Relevance of Social Identity Theory to Research

Social identity theory has implications for explaining Navajo high school students' relative academic achievement. Among Navajo high school students, there is persistent underachievement. Deyhle (1995) posits stigmatization as a factor in explaining Navajo and Ute American Indians negative attitudes toward school. One such negative attitude may be that students hold negative beliefs about their school abilities. Recently Hinkley, McInerney, & Marsh, (2002) presented a paper at the annual meeting of the American Education Research Association. In that paper, one issue addressed by the authors was that of the relationship of Navajo high school students' social identity with their achievement motivation. Steele and Aronson (1995) posit a link between being a member of a negatively stereotyped group (poor achievers) and students' low ability beliefs. These low ability beliefs follow students' failure at school and are attributable to being stereotyped. In the Hinkley et al study, they examined whether there is a difference between near traditional and non-traditional Navajo high school students' beliefs about their school abilities.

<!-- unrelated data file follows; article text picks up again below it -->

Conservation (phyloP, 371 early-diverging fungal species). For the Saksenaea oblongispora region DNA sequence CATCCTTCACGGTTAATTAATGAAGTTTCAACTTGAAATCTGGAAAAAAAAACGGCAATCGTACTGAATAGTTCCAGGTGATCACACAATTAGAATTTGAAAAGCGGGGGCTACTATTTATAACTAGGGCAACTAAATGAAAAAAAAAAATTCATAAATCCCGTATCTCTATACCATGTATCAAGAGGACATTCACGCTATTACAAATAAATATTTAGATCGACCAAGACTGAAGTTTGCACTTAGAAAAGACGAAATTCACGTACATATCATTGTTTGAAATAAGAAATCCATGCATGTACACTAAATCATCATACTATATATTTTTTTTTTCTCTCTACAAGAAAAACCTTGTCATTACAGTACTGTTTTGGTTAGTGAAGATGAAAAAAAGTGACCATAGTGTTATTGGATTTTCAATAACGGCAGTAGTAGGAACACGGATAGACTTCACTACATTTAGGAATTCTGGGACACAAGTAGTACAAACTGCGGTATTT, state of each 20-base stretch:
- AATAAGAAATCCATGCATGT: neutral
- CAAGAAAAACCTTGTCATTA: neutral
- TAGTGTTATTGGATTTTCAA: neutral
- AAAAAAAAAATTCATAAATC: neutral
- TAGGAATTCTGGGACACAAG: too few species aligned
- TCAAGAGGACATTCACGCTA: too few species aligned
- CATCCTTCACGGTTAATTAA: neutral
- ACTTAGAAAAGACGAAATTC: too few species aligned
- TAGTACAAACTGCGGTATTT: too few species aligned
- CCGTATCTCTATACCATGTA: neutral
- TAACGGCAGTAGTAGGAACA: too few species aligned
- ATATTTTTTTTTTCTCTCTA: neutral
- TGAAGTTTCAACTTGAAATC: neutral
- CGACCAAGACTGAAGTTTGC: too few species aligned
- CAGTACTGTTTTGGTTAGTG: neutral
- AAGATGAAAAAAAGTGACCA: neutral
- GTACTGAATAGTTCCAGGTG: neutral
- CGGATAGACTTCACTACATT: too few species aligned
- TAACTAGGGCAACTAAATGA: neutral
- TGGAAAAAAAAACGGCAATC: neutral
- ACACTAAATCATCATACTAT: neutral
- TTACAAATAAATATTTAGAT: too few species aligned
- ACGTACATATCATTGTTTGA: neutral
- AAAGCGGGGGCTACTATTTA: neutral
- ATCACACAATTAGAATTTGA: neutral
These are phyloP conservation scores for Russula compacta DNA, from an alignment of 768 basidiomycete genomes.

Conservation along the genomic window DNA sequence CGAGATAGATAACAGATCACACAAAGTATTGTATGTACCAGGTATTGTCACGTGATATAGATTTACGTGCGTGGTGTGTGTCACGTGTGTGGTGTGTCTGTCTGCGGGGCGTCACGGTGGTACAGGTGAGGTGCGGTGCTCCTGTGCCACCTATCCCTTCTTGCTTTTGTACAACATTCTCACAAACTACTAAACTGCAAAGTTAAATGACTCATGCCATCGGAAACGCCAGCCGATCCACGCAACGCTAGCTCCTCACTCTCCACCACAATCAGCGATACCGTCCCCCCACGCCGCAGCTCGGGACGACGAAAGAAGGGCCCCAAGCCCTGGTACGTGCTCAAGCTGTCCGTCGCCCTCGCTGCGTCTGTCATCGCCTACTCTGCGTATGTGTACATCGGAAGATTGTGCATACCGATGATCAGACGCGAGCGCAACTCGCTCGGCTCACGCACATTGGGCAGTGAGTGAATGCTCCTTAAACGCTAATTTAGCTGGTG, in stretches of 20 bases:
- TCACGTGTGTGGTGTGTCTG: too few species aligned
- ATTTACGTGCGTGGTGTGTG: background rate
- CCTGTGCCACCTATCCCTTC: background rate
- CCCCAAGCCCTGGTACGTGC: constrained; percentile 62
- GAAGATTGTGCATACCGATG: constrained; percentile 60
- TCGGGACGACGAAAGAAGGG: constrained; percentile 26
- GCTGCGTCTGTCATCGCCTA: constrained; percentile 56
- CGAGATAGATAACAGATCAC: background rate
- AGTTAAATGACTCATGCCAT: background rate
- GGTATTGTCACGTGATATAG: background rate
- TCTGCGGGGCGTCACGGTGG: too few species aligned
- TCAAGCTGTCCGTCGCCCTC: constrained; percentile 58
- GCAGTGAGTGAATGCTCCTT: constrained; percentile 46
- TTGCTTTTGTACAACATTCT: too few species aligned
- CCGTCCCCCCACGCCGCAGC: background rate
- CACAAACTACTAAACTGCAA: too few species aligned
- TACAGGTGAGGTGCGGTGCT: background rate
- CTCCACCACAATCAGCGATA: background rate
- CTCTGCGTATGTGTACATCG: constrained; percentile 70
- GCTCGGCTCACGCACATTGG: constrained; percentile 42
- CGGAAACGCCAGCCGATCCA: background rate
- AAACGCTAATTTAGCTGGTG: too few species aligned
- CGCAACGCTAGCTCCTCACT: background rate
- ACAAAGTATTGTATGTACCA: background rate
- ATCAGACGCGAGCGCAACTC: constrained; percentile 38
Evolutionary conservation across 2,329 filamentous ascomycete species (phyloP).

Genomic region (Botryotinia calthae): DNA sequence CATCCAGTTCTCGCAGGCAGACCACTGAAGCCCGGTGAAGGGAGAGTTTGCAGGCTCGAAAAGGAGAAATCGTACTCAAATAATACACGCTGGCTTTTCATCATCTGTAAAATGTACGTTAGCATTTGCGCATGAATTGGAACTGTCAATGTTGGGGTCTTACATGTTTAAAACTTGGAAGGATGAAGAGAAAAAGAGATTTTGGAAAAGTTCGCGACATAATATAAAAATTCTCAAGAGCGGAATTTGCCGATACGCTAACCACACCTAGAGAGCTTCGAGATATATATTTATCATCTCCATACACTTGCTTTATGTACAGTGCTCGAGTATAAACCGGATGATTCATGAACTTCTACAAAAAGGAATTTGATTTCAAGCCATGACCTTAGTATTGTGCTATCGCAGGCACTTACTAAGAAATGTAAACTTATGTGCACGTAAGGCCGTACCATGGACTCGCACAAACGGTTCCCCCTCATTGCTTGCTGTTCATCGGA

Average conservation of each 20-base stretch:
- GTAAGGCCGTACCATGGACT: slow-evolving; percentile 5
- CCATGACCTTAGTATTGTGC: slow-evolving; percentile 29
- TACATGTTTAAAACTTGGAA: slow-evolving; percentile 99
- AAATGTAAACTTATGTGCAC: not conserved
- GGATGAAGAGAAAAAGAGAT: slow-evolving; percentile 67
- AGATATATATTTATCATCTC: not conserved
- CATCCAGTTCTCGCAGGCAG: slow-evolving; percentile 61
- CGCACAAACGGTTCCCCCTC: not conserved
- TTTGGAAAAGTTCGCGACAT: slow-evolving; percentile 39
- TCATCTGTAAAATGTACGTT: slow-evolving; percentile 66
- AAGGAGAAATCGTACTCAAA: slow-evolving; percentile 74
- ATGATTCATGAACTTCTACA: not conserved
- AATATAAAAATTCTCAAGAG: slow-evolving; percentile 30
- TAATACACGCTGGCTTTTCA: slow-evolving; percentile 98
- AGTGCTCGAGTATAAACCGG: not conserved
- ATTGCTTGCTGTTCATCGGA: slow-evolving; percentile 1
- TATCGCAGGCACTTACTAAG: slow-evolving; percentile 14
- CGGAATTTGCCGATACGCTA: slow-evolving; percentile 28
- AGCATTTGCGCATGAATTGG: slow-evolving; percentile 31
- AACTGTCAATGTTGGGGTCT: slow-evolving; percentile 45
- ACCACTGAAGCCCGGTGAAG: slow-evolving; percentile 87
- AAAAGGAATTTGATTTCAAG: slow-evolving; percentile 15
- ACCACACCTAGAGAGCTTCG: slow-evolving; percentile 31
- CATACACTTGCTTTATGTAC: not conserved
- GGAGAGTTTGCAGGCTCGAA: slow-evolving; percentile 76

Deyhle (1995) also hypothesized that the stronger American Indians social identity, then the more likely these students will be successful at school. We need to digress slightly here to see clearly the links Hinkley et al established for their research. Within educational psychology, theory and research suggests a positive relationship between students' beliefs about their academic abilities and their academic motivation and achievement. Other theory and research suggests a link between being negatively stereotyped as an academic underachiever eventually leads to low or negative ability beliefs (Hinkley et al, 2002, Steele & Aronson, 1995). In addition, Deyhle (1995) asserts that Navajo students are stereotyped as underachievers. Hence in their research, Hinkley et al, hypothesized that: